September 1942

USS Russell (DD-414) first found in USS Helena CL-50 War Diary on 7 September 1942

USS Russell (DD-414) was a World War II-era Sims-class destroyer in the service of the
United States Navy, named after Rear Admiral John Henry Russell.

Russell was laid down on 20 December 1937 by the Newport News Shipbuilding and Dry-
dock Company, Newport News, Virginia; launched on 8 December 1938; sponsored by
Mrs. Charles H. Marshall, granddaughter of Rear Admiral Russell; and commissioned on
3 November 1939, Lieutenant Commander J. C. Pollock in command.

Commissioned two months after the outbreak of World War II in Europe, Russell cruised
in the western Atlantic and in the Caribbean on neutrality patrol until the bombing
of Pearl Harbor.


Russell was ordered to the Pacific, and she transited the Panama Canal and proceeded to
San Diego, where on 6 January 1942, she sailed west, screening reinforcements to Samoa.
By the time of her arrival, 20 January, the Japanese had moved into British Malaya,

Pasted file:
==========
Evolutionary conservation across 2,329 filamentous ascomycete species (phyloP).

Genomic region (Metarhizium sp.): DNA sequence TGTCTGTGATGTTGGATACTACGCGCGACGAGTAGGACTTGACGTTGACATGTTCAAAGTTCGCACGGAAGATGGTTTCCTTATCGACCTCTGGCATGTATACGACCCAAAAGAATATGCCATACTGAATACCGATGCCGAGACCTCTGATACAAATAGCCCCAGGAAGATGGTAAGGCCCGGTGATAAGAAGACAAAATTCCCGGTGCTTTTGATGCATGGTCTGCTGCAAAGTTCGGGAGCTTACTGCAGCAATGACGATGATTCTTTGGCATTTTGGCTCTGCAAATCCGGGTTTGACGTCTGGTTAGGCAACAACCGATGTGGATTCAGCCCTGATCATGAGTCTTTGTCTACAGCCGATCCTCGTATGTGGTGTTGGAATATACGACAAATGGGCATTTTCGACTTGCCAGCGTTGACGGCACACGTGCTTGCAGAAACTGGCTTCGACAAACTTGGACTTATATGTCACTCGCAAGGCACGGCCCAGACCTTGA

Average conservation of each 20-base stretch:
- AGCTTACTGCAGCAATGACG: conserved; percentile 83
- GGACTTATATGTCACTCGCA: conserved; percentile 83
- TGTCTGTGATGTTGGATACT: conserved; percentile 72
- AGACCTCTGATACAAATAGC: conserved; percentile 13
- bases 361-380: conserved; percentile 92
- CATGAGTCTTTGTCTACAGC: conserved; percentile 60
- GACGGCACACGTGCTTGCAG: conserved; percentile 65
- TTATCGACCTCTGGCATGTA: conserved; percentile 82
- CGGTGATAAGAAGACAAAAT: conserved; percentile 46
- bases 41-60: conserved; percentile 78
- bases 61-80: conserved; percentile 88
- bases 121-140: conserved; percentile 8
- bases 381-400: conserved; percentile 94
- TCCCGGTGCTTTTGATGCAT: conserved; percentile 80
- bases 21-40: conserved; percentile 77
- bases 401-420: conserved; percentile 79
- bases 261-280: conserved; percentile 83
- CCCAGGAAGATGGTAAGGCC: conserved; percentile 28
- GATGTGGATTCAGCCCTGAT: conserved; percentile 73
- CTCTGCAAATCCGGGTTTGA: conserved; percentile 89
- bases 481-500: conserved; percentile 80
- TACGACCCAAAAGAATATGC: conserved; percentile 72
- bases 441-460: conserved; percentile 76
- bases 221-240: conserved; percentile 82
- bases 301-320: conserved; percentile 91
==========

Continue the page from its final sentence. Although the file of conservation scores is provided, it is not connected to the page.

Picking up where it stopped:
Borneo, the Celebes and Gilbert Islandss, and the Bismarck Archipelago. Within the week,
Rabaul fell and the Japanese continued on to New Ireland and the Solomons while further
west they extended their occupation of the Netherlands East Indies.

On 25 January, Russell sailed north with Task Force 17 (TF 17), screened USS Yorktown
(CV-5) as her planes raided Makin, Mili, and Jaluit on 1 February, then set a course for
Pearl Harbor. In midmonth, the force sailed again. Diverted from its original destination,
Wake Island, it covered forces establishing an airbase on Canton Island, important on the
Hawaii-Samoa-Fiji route to Australia and less than 1,000 miles (1,600 km) from Makin.
Raids on Rabaul and Gasmata were next ordered to cover a movement of troops to New
Caledonia, but on 8 March the Japanese landed at Salamaua and Lae in New Guinea and
Port Moresby was threatened. The force, again joined by the Lexington force, steamed into
the Gulf of Papua, where on 10 March, planes were sent over the Owen Stanley Range to
bomb the newly established Japanese bases on the Huon Gulf.

Through April, Russell continued to screen the Yorktown force, operating primarily in the